When did it suddenly become obvious that the Tories were going to lose the election? Was it that golden moment when Michael Portillo, that scourge of unnecessary public spending, announced that £60m of public money was earmarked for a new yacht for the richest woman on earth - even though Her Majesty had made it plain she did not want one? Was it this deranged belief in the popular devotion to the monarchy which finally sealed the Tories' fate? Or was it the announcement soon afterwards by the once rational Sir George Young, Secretary of State for Transport, that the answer to the mounting horrors of the London Underground is to flog it off to the likes of Stagecoach plc? Sir George timed his announcement to fit in sweetly with the news that Stagecoach, having just won the biggest of the new railway franchises, had set about balancing the books in the way they know best - by sacking train drivers. No one at Stagecoach foresaw the difficulty of running trains without drivers - and trains were cancelled all over the place, to the mounting fury of all those supposedly Tory Home Counties commuters. The prospect of Stagecoach slashing services and bashing unions on the London Underground nailed up the coffins of many London Tory MPs, including Sir George's. Or was it the announcement the following week that everybody's pension should be lobbed into the grateful fingers of the insurance and pension companies which had so successfully swindled four billion pounds from half a million workers in previously safe occupational schemes? Or was it the bizarre spectacle of nice Mr Major mounting his soapbox to speak up, as he put it, for the 'have-nots' - meaning, presumably, the income-supported poor, struggling to survive on slashed benefits or without trade unions in insecure jobs, whom Major's ministers, and many of his supporters, had so mercilessly clobbered for the past six and a half years?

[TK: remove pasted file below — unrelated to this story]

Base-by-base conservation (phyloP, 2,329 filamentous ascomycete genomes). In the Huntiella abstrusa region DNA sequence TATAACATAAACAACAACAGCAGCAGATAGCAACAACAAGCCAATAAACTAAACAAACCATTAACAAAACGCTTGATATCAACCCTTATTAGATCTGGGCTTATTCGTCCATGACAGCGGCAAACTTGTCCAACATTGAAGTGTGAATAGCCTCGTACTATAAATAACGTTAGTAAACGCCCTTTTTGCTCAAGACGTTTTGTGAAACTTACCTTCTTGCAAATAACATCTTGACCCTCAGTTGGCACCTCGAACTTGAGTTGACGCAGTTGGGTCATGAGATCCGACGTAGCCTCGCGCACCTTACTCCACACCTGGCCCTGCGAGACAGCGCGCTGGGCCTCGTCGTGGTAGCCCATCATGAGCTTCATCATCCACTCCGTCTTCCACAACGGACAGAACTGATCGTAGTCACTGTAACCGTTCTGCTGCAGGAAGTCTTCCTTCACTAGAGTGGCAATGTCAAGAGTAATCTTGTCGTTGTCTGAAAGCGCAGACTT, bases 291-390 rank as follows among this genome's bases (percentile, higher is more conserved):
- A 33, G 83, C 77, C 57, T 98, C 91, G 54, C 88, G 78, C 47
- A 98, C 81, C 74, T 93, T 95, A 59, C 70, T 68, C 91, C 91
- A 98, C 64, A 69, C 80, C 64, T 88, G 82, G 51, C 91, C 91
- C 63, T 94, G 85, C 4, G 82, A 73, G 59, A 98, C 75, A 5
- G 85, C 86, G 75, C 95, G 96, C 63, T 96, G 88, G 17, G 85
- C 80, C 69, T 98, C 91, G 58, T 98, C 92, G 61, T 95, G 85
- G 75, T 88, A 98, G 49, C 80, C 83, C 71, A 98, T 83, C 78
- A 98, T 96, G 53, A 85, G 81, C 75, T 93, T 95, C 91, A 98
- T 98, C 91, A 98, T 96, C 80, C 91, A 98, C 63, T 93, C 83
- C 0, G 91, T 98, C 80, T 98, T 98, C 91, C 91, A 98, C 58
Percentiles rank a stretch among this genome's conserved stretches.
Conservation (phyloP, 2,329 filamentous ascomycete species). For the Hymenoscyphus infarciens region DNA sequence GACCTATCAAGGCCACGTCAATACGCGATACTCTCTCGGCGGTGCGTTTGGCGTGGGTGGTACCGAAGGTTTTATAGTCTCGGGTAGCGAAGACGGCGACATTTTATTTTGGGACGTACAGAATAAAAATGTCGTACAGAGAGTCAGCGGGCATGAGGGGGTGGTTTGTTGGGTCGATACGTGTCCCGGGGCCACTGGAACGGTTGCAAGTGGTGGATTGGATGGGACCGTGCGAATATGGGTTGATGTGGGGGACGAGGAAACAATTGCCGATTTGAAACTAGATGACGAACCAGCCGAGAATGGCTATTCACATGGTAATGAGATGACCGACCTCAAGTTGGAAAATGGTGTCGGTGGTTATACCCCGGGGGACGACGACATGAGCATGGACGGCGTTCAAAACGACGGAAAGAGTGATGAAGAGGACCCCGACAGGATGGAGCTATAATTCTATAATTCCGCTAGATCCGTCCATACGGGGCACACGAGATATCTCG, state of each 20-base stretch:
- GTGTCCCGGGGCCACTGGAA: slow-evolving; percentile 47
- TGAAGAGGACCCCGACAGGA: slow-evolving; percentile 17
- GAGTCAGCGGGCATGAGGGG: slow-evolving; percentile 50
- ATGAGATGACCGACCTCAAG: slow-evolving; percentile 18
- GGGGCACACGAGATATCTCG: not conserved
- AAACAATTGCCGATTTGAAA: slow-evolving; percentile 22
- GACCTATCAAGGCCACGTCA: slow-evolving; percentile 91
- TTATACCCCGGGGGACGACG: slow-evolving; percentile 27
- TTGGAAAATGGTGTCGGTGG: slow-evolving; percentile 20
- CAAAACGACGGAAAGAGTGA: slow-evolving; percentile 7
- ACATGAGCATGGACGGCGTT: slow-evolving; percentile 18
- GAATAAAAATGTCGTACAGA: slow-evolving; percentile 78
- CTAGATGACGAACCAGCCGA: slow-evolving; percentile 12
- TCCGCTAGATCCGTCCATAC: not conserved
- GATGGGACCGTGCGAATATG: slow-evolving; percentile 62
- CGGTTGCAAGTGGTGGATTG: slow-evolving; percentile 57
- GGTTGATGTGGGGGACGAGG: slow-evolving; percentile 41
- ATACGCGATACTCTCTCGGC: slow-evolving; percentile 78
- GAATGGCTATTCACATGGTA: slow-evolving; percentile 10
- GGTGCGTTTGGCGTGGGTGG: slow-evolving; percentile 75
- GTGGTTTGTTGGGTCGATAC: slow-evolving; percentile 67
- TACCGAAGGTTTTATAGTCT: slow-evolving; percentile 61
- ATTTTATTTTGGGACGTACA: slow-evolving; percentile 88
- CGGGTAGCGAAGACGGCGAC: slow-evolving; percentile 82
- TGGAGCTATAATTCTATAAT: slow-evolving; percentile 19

LRB 3 April 1997 | PDF Download